The Covid-19 pandemic exacerbated the economic disparities and underlying conditions driving these inequalities, as Black and Latinx communities have experienced more job losses (and ensuing loss of health insurance), higher rates of infection and mortality, and greater likelihood of evictions and hunger than their white counterparts. Similarly, women are disproportionately impacted by the economic fallout of Covid-19 For example, 40.8 percent of Black, non-Hispanic women and 44.6 percent of Latinas faced housing insecurity in mid-July 2020 compared to 15.4 percent of white, non-Hispanic men. These rates were higher for households with children (45.2 percent for Black, non-Hispanic women with children and 48.8 percent for Latinas with children). In addition, in April 2020, less than half of the adult Black population was employed and the Black and white unemployment gap widened to 5.3 percentage points. Only 36 percent of households earning under $50,000 that lost jobs received unemployment benefits. Women, especially women of color, have disproportionately suffered from pandemic job losses. As of late 2020, Black women’s employment fell 18.2 percent from its peak compared with 16.7 percent for white women. In September 2020, white women’s employment recovered while Black women’s employment remained low. Latina women have also experienced dramatic employment and labor force declines.
Although the US issued stimulus checks and other relief, these measures could not repair the social safety net shredded by decades of budget cuts and draconian rules. In addition, there were racial disparities in the provision of the Coronavirus Aid Relief, and Economic Security (CARES) Act economic impact payments. Undocumented immigrants were also largely left without relief during the pandemic as they and other immigrants were ineligible for pandemic-related stimulus checks, temporary family assistance (TANF), and food stamps. Many immigrants eligible for unemployment relief were effectively denied relief because many states failed to translate application forms and other essential documents. Child poverty increased by 41 percent within a month after the US let its expanded child tax credit expire at the end of 2021, pushing 3.7 million more children into poverty. Black and Latinx children experienced the highest percentage point increases in poverty, 5.9 percent and 7.1 percent respectively.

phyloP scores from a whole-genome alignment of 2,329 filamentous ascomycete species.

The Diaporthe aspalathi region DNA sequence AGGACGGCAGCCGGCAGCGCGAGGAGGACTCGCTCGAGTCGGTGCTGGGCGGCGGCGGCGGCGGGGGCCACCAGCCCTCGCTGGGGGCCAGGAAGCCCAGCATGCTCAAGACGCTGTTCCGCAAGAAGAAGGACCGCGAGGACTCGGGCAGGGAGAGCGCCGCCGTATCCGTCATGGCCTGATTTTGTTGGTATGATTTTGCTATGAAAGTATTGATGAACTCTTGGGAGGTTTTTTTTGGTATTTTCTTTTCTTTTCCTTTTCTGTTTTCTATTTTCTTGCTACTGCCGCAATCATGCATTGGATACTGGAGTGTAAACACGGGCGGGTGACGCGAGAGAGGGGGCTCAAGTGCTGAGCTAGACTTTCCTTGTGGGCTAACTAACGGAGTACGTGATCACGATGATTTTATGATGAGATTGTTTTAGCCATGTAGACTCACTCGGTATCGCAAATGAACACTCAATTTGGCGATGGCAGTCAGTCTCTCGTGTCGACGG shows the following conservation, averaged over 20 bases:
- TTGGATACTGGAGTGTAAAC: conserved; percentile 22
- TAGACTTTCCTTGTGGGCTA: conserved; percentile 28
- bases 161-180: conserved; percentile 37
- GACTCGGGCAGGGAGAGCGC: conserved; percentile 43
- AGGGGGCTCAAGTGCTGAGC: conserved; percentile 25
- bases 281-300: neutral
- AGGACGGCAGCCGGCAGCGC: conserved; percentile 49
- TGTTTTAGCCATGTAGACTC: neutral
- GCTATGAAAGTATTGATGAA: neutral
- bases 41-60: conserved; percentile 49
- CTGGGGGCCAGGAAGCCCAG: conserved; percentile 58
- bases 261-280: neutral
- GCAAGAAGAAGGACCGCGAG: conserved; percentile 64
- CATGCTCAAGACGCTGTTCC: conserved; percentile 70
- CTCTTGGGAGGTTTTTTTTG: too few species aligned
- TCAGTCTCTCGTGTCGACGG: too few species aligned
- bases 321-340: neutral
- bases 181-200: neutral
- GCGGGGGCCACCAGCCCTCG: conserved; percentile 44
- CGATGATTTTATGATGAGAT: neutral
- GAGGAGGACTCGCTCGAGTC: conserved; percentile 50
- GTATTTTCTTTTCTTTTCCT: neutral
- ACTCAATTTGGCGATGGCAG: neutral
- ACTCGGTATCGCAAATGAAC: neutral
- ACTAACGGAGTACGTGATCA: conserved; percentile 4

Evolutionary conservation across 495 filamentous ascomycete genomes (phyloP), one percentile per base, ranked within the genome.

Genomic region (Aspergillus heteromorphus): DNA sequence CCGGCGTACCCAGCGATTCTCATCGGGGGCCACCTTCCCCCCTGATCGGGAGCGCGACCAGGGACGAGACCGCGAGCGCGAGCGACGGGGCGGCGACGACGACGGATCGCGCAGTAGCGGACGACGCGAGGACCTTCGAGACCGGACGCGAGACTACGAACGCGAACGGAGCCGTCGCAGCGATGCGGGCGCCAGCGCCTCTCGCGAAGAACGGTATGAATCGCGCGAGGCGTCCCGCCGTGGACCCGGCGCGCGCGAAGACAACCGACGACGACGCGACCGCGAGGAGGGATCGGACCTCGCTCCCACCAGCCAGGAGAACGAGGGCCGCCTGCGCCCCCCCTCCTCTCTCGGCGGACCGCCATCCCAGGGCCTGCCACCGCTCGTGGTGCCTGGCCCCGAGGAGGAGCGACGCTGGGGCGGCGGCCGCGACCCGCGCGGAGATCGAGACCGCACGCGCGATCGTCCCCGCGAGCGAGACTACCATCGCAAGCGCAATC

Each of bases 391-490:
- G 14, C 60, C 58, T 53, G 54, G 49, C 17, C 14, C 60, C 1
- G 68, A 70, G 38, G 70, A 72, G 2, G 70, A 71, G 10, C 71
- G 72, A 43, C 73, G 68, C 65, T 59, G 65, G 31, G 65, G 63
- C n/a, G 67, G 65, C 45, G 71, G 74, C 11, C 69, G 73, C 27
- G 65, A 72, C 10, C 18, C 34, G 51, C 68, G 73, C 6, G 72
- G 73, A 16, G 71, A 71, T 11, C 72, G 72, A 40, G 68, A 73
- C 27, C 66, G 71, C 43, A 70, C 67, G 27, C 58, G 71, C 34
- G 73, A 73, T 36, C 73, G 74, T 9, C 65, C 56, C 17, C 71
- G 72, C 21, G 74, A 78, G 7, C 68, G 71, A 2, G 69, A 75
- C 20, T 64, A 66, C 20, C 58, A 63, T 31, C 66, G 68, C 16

Without effective social safety nets, families are also at risk of lengthy separation. Nationally, more than 75 percent of child welfare cases involve neglect, which occurs when a parent or caregiver fails to provide adequate food, clothing, shelter, or supervision to a child. Instead of assisting families by providing cash, food, housing, or childcare assistance, the US child welfare system uses indicators of poverty as bases for removing children from familieswhile subsidizing and incentivizing foster care and adoption under the pretext of acting in the child’s best interest. Due to systemic racism and other factors, this disproportionately impacts families of color.